A quick glance through a list of data analyst job requirements on recruitment sites such as Indeed provide a glimpse of what businesses are looking for when it comes to data skills. As well as a competence in working within specific software, such as Excel, Power Bi and SAS, to manage data sets, businesses are also looking for analysis and visualisations for those with business and not necessarily data knowledge. They are also looking for analysts to liaise with agencies providing additional data.

In short, data analysts are expected to source and manage data sets, update tools and produce visualisations and reports to feed business decision makers. Fair enough but given that the average salary of a data analyst in the UK is around £47,000, according to CWJobs, that now seems like a lot of money to manage data and create reports to push up the chain. These skills are in short supply too. Last year a Royal Society report in the UK claimed that demand for workers with specialist data skills has more than tripled over five years (+231%) and has led to shortages.

So, this begs two questions: are businesses using their data skills to their full capability and are they in danger of losing those valuable data assets if they don’t?

The answer to both questions is ‘yes’ but the problem facing most organisations is knowing what to do about it. Software tools and siloed infrastructures have tended to dictate policy and procedure. That has led to the current situation where skilled data workers are having to do the leg work, pulling data from outdated tools to try and pull together some semblance of trend analysis. However, there is light at the end of the tunnel in the shape of augmented analytics  

According to analyst company Gartner, augmented analytics and augmented data management are two of the biggest data trends for 2020. Because augmented analytics automates finding and surfacing the most important insights or changes in the business to optimise decision making, it can do so in a fraction of the time compared to manual approaches.”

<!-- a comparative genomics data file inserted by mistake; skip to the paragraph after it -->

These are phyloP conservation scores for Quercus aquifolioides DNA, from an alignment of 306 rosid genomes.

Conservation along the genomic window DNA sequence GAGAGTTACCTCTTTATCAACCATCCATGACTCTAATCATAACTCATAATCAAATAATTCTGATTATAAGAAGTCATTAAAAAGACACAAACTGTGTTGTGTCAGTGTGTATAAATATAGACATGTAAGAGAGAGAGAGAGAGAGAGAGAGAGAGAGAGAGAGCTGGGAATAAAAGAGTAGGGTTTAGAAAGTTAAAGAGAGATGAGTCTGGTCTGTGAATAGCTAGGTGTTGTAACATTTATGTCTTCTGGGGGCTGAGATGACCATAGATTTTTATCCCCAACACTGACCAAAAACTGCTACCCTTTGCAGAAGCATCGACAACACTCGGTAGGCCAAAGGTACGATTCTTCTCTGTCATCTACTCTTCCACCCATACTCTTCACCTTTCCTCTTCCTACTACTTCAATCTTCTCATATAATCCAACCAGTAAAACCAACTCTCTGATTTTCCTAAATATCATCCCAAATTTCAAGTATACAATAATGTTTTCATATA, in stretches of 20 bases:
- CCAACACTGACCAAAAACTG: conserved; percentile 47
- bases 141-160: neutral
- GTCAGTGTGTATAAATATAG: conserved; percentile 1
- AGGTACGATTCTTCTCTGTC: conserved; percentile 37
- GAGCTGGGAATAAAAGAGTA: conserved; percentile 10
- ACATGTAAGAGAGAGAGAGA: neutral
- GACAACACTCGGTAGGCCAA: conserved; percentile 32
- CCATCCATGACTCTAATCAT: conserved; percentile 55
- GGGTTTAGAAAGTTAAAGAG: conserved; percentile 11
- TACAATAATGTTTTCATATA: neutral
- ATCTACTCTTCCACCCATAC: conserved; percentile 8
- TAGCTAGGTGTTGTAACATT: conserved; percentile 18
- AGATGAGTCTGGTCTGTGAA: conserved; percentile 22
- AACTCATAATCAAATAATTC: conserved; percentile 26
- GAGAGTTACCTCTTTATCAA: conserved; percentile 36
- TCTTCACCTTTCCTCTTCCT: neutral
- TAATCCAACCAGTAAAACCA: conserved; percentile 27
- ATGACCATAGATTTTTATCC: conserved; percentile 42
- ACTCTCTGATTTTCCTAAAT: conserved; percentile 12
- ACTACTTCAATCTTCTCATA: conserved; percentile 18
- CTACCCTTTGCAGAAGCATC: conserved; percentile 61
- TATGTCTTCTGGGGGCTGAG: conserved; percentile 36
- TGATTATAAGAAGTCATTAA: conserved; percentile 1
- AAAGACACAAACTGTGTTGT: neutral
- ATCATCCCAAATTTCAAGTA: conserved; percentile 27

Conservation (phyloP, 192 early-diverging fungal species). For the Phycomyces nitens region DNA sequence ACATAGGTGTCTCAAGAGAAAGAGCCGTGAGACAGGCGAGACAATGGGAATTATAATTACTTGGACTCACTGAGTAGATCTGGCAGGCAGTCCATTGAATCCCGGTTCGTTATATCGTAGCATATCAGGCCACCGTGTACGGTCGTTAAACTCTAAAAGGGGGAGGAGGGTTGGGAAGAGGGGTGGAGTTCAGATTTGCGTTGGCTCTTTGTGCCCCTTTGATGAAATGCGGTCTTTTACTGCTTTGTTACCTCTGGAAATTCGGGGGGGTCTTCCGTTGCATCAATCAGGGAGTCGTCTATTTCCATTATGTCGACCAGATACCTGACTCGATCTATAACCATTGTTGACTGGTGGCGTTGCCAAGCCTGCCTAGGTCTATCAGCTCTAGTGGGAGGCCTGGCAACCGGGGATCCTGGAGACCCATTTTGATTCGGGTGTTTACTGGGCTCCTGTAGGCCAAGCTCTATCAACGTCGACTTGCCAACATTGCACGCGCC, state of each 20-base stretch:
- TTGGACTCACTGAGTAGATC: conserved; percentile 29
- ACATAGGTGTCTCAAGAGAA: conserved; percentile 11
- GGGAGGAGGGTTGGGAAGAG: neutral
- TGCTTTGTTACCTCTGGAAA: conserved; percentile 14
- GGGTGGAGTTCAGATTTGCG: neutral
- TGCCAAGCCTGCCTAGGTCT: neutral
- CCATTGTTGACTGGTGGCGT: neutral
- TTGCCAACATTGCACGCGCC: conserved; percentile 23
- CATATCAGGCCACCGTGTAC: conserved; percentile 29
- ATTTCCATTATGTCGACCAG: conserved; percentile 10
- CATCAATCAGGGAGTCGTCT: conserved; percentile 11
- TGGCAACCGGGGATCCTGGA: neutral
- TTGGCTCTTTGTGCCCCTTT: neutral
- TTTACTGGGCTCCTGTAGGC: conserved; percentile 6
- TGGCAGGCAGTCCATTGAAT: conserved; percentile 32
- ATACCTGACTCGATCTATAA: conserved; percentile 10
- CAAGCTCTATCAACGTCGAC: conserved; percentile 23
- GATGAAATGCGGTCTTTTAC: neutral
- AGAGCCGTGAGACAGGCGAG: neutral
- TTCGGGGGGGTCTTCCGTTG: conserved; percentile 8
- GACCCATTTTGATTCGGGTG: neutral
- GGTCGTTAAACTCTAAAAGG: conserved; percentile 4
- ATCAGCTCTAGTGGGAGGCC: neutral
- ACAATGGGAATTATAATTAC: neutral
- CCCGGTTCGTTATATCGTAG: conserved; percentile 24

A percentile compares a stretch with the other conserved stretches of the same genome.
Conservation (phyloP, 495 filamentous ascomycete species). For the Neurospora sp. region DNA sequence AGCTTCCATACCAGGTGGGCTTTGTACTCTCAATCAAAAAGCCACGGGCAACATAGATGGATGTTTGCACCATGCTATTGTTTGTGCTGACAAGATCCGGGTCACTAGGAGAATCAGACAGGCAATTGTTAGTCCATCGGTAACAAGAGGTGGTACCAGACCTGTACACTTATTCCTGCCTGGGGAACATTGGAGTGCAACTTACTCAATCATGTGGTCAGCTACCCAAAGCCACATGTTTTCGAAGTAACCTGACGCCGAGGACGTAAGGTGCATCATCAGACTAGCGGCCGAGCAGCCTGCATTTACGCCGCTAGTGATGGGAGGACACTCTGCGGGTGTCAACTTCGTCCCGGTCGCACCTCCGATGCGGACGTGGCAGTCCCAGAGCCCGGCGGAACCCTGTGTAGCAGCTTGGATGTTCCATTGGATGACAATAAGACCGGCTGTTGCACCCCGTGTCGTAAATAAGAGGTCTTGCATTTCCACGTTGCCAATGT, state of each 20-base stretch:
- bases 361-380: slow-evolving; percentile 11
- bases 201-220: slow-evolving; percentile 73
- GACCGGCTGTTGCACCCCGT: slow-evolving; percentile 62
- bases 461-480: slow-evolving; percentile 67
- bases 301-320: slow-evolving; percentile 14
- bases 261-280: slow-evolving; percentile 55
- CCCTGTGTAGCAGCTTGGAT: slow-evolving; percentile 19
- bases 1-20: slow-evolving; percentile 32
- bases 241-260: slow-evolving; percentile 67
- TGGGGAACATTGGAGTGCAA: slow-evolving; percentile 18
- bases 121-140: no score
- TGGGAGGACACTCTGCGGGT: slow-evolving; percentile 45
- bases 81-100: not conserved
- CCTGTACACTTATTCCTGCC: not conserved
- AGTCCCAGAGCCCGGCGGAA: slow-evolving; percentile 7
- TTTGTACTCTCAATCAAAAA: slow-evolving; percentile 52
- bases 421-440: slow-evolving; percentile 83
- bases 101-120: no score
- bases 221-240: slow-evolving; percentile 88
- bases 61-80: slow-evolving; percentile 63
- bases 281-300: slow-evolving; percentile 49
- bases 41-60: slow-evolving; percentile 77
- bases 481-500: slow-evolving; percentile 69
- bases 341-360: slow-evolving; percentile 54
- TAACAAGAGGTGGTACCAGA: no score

This means that business insights and data trends can be analysed by anyone in the business without the need for a data analyst to create the visualisations. With machine learning and AI managing data processes, self-configuring and self-tuning that data, the highly skilled technical analysts can be freed to focus on higher-value tasks. This will inevitably re-shape their roles. Data analysts roles will become industry-specific with deep sector expertise and a more comprehensive industry view as opposed to a generalist data view. As a result, we will begin to see the emergence of sector specific data analyst expertise, such as financial services or retail expertise, able to ask a better question and get a better answer in the context of industry-specific trends and analysis.

This trend for specialisation of job roles within analytics (e.g. healthcare specific data analyst, financial services specific data scientist etc.) will only increase but the value to businesses will surely be realised in its strategic decision making. Data analysts roles will become industry-specific and be able to deliver macro and micro trend analysis to granular levels, specific to the sectors within which they work. This will add incredible value to organisations looking for a competitive edge in increasingly disruptive markets. It will also engage analysts more. Stop them being bored and therefore go a long way to retaining these valuable but currently under-utilised skills.